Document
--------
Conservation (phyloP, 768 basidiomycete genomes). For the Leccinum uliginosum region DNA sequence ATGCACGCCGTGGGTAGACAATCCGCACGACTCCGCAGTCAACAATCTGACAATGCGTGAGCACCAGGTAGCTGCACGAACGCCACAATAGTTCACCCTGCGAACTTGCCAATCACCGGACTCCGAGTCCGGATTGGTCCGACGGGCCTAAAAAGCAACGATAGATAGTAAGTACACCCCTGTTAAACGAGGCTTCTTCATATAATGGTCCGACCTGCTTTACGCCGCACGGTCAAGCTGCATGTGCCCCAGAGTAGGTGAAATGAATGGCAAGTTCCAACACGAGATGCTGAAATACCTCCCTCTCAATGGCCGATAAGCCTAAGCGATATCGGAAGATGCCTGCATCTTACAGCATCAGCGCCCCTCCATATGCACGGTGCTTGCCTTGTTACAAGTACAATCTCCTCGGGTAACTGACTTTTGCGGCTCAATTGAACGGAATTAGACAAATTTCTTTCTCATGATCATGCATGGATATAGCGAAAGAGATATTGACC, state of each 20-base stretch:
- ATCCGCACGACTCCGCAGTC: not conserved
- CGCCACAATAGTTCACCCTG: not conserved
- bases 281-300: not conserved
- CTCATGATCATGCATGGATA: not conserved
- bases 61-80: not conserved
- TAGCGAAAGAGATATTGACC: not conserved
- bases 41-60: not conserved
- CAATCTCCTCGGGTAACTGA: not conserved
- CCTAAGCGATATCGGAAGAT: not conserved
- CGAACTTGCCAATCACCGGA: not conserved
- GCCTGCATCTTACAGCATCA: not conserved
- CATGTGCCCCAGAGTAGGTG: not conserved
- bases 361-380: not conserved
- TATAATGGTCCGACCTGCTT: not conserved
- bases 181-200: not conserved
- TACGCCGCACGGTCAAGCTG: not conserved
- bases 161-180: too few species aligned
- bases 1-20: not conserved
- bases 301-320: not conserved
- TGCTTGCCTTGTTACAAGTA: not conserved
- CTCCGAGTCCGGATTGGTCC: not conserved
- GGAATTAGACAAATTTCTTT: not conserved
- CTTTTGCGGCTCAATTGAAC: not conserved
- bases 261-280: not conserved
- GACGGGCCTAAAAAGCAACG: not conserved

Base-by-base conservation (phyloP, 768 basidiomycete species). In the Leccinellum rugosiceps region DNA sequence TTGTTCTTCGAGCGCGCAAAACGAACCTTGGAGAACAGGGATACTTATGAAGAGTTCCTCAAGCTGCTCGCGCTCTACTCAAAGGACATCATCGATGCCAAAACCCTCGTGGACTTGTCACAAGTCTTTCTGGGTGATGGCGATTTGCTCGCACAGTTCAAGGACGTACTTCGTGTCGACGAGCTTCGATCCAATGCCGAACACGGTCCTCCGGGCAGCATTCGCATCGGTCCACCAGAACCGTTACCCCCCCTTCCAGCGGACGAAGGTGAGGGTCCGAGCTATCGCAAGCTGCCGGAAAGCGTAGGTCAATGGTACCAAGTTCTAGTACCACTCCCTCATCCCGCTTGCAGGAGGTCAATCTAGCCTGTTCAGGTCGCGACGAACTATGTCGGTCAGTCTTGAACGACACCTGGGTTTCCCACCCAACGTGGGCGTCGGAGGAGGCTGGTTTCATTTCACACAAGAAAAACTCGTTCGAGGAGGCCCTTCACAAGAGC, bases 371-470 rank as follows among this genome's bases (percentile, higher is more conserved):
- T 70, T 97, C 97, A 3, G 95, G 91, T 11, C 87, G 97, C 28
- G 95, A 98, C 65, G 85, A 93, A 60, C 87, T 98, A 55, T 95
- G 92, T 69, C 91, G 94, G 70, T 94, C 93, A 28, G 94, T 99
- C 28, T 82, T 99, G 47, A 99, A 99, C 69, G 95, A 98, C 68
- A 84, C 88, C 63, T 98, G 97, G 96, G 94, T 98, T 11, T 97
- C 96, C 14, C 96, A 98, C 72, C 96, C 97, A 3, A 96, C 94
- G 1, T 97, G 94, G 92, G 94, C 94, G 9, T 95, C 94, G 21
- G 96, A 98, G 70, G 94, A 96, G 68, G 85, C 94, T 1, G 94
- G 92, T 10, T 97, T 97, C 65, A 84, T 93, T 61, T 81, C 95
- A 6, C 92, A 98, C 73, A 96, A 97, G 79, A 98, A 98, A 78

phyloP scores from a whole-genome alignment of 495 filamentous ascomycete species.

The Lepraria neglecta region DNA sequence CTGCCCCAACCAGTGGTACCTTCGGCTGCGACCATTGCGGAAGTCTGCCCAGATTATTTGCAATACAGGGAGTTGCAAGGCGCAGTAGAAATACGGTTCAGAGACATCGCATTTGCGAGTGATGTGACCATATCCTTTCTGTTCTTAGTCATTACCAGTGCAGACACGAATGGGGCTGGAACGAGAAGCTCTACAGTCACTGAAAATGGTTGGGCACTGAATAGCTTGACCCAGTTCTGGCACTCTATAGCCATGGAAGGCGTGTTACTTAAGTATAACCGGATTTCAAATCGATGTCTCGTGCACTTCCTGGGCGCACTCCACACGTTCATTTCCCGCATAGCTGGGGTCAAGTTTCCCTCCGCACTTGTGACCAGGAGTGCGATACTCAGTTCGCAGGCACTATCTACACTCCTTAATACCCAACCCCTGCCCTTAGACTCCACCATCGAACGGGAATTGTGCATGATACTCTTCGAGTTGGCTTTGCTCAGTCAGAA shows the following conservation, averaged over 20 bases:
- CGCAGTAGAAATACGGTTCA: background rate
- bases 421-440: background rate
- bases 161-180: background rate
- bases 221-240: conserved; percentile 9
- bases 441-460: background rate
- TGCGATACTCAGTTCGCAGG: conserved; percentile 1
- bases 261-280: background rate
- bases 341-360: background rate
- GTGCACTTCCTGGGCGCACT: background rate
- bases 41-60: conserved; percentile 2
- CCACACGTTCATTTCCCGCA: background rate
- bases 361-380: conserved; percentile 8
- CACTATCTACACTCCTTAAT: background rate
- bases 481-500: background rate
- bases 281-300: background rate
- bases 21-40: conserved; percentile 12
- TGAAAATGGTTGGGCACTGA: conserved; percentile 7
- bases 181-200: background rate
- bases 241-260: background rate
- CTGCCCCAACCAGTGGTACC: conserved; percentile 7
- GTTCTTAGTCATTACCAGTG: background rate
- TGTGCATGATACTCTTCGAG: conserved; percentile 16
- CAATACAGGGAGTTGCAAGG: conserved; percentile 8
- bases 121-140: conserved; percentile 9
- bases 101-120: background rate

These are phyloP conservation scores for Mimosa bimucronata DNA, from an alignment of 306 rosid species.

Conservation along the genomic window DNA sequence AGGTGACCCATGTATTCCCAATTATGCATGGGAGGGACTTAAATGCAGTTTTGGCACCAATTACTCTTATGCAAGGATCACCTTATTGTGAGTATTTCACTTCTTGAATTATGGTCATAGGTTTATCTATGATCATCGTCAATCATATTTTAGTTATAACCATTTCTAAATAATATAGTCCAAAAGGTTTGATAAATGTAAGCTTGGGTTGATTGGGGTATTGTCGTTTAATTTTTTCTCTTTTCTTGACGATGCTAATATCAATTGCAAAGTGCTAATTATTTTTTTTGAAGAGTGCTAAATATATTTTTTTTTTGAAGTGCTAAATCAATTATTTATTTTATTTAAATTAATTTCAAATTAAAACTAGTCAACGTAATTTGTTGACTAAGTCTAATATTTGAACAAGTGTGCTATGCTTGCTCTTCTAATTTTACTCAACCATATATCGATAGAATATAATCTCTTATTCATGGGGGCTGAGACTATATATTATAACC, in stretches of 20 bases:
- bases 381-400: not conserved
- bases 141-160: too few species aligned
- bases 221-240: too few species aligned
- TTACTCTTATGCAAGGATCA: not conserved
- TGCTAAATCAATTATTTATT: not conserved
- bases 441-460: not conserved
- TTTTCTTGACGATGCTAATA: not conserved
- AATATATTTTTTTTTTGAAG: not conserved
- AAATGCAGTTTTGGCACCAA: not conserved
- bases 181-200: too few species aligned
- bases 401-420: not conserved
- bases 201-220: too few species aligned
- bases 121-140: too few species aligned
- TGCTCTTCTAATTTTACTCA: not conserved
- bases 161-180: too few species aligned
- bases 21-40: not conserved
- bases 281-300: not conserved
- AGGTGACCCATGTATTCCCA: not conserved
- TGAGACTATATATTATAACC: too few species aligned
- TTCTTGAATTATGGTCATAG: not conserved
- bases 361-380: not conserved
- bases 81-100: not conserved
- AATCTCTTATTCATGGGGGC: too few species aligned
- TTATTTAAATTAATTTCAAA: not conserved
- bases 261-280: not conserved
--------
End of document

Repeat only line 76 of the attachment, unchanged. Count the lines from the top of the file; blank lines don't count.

- bases 181-200: too few species aligned